Character Traits of Duffy's and Dickens' Miss Havisham

Categories: Character Traits

‘Miss Havisham’ is a bitter and twisted character from the novel ‘Great Expectations’ by Charles Dickens. Carol Ann Duffy takes this character and explores her tragic life in the poem ‘Havisham’. Duffy uses Dark themes, structure, symbolism and other poetic techniques to express Havisham’s hatred for men after her tragic wedding when she was rejected by her fiancé. Duffy’s use of these poetic techniques create a sinister character and makes Havisham feel real to the reader.

To begin the poem Duffy uses a shocking short sentence, which contains contrasting word choice to convey an ironic tone from Havisham.

The contradictory oxymoron also startles the reader and grasps our attention as we do not expect this beginning. ‘Beloved sweetheart bastard.’ This contrasting word choice grasps the reader as it suggests a menacing narrative voice. The plosive ‘b’ sound repeated throughout the sentence creates a sinister mood as it is aggressive and sounds explosive and angry. This also suggests that she is writing a twister love letter to her past lover expressing her hatred toward him.

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This menacing narrative voice and dark atmosphere created makes the reader think that Havisham is a very sinister character and Duffy’s use of narrative voice and tone makes Havisham feel real.

Following this Havisham begins to show more of her self-pity and self-disgust as she feels she is an in-complete woman, un-wanted and left abandoned. She shows this to the reader when she reveals her disgust with her marital status. ‘Spinster.’ Duffy’s use of a menacing narrative voice suggests that she is spitting this word out and the reader, we can hear that she loathes her loneliness and her isolated life.

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This one word sentence is used not only to startle the reader but to emphasis Havisham’s bitter tone. The sharp hissing ‘s’ sound creates a sinister mood as it conveys feelings of hatred, anger and revenge from Havisham. This clear display of self-loathing makes Havisham a very sinister character and the menacing narrative voice makes Havisham feel real to the reader.

As the poem continues Havisham starts to show her mental decay as her language degrades down to sounds that only she can understand. She even begins to make animalistic screams which are symbolic of darkness and death. ‘cawing nooooo’ this neologism of ‘no’ suggests an animalistic persona where her sense of language has broken down to a series of noises which highlight her extreme mental decay. This also suggests her self-pity but makes the reader feel sympathy for the narrator as she desperately screams at the wall showing how lost and pathetic she has become over time. The ‘cawing’ is also symbolic of death and darkness as it is resembling a crow which the reader links with death, darkness and the devil. This combination of neologism and symbolism creates a sinister mood. Duffy’s use of neologism to emphasis Havisham’s mental decay makes her feel real to the reader and her animalistic person adds to her sinister character.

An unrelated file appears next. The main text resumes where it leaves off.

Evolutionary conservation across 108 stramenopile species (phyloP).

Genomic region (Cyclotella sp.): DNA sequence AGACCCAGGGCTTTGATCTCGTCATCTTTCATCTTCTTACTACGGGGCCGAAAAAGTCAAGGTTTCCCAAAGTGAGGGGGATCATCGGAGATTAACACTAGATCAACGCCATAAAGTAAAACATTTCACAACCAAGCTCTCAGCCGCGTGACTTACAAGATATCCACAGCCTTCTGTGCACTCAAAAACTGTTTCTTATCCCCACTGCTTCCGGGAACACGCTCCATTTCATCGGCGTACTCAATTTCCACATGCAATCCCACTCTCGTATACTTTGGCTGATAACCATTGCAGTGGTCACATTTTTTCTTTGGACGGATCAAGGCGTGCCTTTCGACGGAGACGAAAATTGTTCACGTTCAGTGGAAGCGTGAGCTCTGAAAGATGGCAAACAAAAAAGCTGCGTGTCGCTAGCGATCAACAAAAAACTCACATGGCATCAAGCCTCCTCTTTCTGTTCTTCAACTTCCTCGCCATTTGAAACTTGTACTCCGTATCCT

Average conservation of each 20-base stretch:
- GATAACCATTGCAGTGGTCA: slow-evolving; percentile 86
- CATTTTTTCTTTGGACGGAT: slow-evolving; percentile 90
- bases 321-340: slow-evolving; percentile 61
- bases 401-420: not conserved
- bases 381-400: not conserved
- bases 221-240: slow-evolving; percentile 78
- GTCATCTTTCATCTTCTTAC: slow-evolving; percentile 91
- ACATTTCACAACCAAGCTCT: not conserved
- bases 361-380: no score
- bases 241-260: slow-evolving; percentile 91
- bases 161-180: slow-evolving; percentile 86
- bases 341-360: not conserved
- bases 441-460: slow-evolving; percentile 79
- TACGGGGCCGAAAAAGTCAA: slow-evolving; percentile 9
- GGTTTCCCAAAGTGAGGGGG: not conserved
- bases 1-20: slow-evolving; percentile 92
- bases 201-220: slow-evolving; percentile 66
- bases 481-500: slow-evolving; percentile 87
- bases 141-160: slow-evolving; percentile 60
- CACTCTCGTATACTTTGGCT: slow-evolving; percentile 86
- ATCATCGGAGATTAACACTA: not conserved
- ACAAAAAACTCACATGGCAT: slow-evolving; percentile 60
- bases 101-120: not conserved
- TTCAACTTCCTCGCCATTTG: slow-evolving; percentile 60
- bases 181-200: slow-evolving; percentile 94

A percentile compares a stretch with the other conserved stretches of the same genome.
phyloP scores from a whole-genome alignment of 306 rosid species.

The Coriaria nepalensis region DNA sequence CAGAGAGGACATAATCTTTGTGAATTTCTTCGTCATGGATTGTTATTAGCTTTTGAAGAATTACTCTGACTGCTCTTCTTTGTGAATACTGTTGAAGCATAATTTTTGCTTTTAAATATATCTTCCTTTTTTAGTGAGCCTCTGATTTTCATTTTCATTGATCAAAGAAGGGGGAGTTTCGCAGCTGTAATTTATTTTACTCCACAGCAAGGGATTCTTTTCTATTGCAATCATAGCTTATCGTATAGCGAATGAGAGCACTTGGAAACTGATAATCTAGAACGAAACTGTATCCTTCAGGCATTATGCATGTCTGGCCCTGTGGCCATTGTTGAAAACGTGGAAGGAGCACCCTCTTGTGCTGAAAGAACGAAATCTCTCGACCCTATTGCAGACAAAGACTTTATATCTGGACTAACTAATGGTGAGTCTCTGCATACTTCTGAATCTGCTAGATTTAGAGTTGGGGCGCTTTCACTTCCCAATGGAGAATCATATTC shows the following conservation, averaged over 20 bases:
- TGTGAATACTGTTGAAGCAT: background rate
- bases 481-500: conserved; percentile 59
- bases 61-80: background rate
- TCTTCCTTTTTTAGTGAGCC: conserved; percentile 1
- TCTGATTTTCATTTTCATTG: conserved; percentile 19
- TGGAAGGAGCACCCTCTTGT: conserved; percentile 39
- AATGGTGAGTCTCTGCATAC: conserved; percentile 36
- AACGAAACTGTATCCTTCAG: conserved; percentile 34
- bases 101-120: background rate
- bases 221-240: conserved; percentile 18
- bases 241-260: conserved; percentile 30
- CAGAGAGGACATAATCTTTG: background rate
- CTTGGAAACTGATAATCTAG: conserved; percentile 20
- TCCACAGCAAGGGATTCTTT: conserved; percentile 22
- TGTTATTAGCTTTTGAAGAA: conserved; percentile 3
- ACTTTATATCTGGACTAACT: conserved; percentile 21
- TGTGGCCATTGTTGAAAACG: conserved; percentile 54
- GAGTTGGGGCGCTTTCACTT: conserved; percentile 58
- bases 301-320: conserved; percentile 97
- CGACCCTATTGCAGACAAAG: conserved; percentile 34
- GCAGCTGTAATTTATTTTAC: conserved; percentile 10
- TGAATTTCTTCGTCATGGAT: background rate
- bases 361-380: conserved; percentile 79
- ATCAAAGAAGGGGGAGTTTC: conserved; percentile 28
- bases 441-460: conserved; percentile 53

Duffy goes on to show Havisham’s layers of feelings as she expresses her exterior feelings of hatred, anger and revenge which contrast with her true feelings of love for her past lover. It is the rejection from her lover which sends her into this downward spiral which eventually results in her feelings of hatred for all men and desperate want for revenge. ‘love’s hate behind a white veil’ This oxymoron places love and hate side by side and conceals both emotions behind a symbolic white bridal veil, which is ironically white and contrasts with her hatful state. The veil also conceals her face, emotions and both her mental and physical decay which adds to the sinister mood. This menacing narrative voice continues to add to the sinister mood and Duffy’s use of the combination of symbolism and an oxymoron create a sinister character. The depth of feeling from Havisham through the use of this oxymoron also makes Havisham feel real to the reader.

Eventually Havisham’s self-pity combined with her mental decay makes for a dramatic conclusion to the poem as her emotions collapse and she is un-able to contain her feelings. She leaves the reader on an anti-climax as we are left wondering what happened to her in her vulnerable helpless state. ‘Don’t think it’s only the heart that b-b-b-breaks.’ Duffy uses ambiguity to give several interpretations of the ending as we are un-sure as to how Havisham finishes. The repeated ‘b’ sound could be the last beats of her breaking heart, it could be her voice breaking as she remembers her fate, it could be her last words as she finally emotionally and physically breaks down. It is the uncertainty of Havisham’s end that creates a sinister mood and makes her feel real to the reader.

In conclusion, ‘Miss Havisham’ a character from the novel ‘Great Expectations’ by Charles Dickens is further explored in the poem ‘Havisham’ by Carol Ann Duffy. In the poem Duffy reveals Havisham’s sinister character and makes her feel real to the reader. Duffy accomplishes this through the use dark themes to express Havisham’s sinister character and a menacing narrative voice is used to make Havisham feel real to the reader. Duffy also uses symbolism, word choice and other poetic techniques to emphasis Havisham’s bitter and twisted character. The sinister mood is created throughout the poem as Havisham exposes her hatred for men and shows her physical and mental decay as she has been isolated from the world for so long.

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Character Traits of Duffy's and Dickens' Miss Havisham. (2016, Mar 30). Retrieved from

Character Traits of Duffy's and Dickens' Miss Havisham

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